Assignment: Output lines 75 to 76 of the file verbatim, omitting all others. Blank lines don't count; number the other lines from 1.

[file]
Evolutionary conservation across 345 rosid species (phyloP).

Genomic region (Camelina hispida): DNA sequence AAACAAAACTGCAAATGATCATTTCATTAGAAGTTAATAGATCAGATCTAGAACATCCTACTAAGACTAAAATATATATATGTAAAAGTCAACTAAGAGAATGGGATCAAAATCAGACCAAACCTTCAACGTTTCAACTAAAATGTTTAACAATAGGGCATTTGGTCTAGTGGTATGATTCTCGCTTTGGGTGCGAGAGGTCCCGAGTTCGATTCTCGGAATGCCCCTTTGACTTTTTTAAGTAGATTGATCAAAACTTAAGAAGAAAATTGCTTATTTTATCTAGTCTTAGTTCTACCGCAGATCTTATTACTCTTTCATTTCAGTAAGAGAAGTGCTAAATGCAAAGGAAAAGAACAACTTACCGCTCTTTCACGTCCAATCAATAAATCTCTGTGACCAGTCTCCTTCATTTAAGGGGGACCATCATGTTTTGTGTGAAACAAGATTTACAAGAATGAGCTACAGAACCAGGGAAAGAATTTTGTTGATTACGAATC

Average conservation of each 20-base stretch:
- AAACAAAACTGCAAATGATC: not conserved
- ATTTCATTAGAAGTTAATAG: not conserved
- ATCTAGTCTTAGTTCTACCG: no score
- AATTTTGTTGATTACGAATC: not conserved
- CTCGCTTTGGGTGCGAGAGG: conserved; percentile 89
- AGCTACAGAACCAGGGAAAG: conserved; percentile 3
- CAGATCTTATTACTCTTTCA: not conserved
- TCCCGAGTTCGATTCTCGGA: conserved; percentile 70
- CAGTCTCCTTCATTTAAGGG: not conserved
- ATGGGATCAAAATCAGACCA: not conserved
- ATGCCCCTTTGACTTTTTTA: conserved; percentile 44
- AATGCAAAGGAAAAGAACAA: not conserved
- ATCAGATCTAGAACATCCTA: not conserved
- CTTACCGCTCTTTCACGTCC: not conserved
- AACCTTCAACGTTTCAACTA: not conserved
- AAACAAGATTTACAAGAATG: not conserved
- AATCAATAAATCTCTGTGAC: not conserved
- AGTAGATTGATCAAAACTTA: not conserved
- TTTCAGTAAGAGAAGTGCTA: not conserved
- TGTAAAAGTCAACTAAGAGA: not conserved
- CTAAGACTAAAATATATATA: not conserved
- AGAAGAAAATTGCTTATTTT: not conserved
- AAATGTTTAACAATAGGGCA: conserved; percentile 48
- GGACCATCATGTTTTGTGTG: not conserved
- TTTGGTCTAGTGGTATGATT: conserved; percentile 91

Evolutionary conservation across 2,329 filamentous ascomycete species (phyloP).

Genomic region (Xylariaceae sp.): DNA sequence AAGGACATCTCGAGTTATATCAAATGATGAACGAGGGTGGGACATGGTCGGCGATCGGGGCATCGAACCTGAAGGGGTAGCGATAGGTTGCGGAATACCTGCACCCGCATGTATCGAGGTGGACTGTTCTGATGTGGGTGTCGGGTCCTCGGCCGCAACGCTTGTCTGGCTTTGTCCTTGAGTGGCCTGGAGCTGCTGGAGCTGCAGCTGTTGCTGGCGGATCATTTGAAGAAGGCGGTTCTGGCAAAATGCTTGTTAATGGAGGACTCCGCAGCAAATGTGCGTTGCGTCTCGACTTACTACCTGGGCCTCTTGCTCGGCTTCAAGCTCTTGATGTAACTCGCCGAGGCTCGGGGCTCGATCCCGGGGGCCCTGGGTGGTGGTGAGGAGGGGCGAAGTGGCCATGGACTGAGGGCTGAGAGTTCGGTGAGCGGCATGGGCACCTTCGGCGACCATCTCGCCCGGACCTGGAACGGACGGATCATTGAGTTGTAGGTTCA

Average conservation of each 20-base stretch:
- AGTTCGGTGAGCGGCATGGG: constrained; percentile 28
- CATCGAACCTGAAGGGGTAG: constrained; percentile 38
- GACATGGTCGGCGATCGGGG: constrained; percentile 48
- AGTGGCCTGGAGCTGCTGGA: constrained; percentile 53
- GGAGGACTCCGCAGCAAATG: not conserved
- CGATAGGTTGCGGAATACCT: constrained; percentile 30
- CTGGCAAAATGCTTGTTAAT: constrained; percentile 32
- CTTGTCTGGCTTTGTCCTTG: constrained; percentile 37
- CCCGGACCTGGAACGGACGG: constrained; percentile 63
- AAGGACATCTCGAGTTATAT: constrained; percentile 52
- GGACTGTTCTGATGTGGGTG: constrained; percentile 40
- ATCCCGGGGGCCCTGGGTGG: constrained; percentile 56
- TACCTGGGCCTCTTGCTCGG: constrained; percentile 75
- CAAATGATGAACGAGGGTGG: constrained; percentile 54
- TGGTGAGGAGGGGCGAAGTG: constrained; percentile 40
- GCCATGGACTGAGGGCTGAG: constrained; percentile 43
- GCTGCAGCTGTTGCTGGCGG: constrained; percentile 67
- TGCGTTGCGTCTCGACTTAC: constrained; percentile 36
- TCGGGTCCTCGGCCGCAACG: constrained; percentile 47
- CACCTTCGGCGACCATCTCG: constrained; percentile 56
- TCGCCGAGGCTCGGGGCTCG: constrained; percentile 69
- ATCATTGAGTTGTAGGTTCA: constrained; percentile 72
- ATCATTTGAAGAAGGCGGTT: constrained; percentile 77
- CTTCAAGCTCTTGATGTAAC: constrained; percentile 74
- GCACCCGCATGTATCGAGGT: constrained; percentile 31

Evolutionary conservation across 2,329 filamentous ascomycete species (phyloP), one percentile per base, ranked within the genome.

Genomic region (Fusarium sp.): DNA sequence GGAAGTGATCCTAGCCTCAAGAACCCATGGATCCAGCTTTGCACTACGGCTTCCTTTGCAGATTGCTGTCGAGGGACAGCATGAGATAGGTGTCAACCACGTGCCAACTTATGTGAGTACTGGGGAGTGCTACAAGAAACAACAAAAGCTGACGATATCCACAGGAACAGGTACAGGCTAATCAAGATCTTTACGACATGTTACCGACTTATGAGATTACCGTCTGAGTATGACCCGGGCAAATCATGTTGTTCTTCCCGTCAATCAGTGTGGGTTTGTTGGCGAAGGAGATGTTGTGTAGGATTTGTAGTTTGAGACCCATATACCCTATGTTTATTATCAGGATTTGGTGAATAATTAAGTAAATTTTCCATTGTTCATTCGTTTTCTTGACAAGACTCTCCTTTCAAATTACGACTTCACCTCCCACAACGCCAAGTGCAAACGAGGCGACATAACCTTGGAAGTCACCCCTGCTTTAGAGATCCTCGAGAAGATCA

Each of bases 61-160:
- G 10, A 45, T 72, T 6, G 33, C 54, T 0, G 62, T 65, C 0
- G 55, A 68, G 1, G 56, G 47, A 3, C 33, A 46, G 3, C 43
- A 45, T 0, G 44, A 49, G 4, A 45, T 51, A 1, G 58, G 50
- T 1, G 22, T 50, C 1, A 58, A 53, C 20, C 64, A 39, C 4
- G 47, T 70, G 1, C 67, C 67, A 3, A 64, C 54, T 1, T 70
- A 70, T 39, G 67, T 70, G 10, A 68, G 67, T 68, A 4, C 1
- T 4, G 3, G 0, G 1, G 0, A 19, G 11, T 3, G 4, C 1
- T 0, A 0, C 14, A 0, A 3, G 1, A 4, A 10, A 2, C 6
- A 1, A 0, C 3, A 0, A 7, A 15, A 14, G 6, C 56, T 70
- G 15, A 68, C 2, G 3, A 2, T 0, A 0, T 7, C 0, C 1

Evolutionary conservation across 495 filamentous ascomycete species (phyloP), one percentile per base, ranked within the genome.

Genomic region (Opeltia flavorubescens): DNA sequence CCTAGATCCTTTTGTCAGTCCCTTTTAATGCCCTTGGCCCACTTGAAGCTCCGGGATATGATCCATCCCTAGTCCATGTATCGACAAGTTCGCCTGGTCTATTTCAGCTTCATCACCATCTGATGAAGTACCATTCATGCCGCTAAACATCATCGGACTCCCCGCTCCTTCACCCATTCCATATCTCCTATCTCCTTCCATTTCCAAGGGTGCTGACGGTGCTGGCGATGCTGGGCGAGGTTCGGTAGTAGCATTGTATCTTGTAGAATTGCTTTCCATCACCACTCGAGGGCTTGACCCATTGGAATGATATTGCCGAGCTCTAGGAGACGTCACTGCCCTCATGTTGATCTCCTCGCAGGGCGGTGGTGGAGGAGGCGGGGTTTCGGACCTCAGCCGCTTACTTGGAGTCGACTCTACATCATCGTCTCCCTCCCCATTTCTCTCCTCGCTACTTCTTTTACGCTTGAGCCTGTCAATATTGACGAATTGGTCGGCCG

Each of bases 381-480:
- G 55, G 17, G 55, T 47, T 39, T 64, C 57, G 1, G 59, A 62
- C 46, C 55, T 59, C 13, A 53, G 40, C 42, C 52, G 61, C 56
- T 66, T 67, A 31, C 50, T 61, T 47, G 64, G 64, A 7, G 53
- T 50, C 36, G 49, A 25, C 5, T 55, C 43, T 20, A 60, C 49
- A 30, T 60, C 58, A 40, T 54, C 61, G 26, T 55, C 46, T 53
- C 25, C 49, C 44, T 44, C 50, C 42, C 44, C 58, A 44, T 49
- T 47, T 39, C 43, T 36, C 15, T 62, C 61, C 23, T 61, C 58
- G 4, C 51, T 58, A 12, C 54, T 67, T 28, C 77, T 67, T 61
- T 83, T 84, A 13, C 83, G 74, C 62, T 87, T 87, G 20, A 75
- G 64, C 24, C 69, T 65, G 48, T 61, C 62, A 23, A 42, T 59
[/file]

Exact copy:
- T 66, T 67, A 31, C 50, T 61, T 47, G 64, G 64, A 7, G 53
- T 50, C 36, G 49, A 25, C 5, T 55, C 43, T 20, A 60, C 49